The brightest form of fluorescin is thought to be the dianion, which is
the predominant species at about pH 9. (The
aqueous formulation is prepared in NaOH for this reason.)
H2O2 reoxidizes the fluorescin-heme complex and
promotes the fluorescence.
A fluorescent ruler may be used when taking photographs.
Oxygen can also re-oxidize the fluorescin-heme complex and you will see
some fluorescence before you overspray with H2O2.
is a presumptive test for blood. It
is useful in the detection of patterns of older, indistinct or latent
bloodstains and in detecting the residue of blood remaining after a stain has
been cleaned. The appearance of a
greenish-white fluorescence indicates the possible presence of blood.
The appearance of fluorescence alone should not be interpreted as
positive proof of blood. Chemical
oxidants, such as those found in bleach, are potential sources of false positive
reactions. The sensitivity of this
test on blood dilutions on white filter paper is approximately 1x104.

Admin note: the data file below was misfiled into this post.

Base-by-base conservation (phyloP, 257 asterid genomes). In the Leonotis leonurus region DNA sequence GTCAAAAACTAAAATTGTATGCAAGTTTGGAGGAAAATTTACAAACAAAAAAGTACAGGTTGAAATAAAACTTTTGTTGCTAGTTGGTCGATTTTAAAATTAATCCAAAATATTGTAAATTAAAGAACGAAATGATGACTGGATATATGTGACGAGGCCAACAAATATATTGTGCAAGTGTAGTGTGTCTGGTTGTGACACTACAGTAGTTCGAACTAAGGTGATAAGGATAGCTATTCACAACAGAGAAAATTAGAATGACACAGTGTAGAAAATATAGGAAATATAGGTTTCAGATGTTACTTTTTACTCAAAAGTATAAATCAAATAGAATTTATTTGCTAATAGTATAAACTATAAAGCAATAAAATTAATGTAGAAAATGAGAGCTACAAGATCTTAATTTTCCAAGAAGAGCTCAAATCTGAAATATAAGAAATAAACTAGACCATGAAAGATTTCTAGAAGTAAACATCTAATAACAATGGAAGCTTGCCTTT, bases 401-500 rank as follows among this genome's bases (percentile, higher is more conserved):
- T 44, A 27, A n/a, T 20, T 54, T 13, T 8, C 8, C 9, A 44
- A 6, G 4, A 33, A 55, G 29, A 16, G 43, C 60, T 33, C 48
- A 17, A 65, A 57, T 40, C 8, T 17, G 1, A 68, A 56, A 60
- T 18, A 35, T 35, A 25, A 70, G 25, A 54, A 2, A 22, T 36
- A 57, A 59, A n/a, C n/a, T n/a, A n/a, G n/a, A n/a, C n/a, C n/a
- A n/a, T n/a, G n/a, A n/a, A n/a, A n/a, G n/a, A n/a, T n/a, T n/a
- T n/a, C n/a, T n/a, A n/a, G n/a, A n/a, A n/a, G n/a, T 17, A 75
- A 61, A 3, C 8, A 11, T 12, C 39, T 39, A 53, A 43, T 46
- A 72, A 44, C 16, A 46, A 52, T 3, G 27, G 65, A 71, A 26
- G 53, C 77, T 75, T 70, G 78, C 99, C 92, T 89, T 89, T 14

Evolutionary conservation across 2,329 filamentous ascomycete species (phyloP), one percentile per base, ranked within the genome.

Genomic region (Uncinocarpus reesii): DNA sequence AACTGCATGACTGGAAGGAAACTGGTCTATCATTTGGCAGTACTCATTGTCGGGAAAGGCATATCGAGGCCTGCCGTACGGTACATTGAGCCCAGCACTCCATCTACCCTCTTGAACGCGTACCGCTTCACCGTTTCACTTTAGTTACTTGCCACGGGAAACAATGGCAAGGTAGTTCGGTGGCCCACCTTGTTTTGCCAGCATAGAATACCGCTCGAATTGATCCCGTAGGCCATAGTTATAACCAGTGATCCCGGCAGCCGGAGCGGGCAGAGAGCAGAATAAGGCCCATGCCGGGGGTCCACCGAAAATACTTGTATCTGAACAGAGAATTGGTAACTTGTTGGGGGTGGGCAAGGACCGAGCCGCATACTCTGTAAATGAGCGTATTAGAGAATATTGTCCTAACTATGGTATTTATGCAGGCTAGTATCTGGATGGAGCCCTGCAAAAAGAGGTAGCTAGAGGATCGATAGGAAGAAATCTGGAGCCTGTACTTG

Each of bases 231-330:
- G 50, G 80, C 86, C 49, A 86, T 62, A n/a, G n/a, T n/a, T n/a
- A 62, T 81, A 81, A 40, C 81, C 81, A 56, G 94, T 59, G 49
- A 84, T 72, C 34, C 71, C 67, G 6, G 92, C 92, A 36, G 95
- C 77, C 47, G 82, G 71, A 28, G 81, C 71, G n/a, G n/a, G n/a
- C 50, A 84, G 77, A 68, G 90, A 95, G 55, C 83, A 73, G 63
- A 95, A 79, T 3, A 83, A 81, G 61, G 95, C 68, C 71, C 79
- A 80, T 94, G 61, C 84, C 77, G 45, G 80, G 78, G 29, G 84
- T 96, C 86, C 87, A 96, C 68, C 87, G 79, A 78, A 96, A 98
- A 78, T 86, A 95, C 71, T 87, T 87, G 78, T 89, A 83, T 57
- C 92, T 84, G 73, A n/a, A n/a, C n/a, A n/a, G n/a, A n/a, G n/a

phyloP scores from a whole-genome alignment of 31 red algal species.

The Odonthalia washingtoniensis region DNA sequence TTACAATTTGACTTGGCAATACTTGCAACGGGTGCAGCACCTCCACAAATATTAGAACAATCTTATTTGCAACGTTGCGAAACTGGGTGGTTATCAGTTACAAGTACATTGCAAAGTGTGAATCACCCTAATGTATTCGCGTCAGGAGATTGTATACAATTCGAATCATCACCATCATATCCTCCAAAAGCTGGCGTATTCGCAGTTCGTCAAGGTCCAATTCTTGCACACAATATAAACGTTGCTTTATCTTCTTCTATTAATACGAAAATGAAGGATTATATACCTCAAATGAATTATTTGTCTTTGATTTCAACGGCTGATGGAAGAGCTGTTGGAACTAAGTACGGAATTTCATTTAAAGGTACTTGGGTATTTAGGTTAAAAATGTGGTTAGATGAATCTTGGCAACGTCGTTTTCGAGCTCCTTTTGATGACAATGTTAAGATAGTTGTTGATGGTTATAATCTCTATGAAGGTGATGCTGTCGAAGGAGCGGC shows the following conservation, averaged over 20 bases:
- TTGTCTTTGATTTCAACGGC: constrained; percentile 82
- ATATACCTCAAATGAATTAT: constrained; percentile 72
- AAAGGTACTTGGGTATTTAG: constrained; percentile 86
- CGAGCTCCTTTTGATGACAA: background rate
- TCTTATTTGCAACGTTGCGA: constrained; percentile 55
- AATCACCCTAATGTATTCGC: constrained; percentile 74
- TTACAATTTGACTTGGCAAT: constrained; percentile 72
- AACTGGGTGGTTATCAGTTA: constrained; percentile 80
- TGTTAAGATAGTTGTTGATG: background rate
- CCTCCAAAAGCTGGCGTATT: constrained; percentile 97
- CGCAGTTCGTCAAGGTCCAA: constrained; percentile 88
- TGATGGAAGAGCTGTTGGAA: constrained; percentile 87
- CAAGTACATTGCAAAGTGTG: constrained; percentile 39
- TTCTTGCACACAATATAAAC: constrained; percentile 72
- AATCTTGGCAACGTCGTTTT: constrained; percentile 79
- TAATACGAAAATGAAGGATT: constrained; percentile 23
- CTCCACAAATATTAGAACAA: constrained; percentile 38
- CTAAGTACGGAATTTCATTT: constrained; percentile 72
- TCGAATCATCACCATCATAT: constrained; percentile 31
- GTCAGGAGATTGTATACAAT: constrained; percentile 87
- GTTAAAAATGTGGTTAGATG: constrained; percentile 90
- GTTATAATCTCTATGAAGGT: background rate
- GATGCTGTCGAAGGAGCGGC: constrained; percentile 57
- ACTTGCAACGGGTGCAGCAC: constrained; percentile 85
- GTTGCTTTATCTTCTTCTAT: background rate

However, the sensitivity of this reagent varies depending on the
substrate tested, how much blood was deposited,
and how the blood was deposited.
Spraying with fluorescein does not affect retrieval of DNA for PCR based
“Detection of Latent Blood – A New Fluorescein Formulation” Boan,
T., DiBenedetto, J., Marie, C., IABPA Presentation, Houston, TX 11/98
“Enhancement of Faint and Dilute Bloodstains with Fluorescence
Reagents”, Maucieri, L., and Monk, J., CAC News, Spring 1992, pp. 13 – 20
“Fluorescein and Latent Blood Detection”, Cheeseman, R., and Durgin,
G., AAFS 50th Anniversary Meeting, 2/98
San Diego Sheriff’s Crime Laboratory – “Fluorescein Spraying for
Latent Blood, Reagent Preparation Protocol”
“Fluorescein: A Tool for
Visualizing Latent Blood”, Marie, C., IABPA Presentation, Harrisburg, PA 10/02
Specht, W., “The Chemiluminescence of Hemin:
An Aid for Finding and Rcognizing Blood Stains Important for Forensic
Purposes”, Sourcebook in Forensic
Serology, Immunology, and Biochemistry, Unit IX, pp. 67-69, published by the NIJ,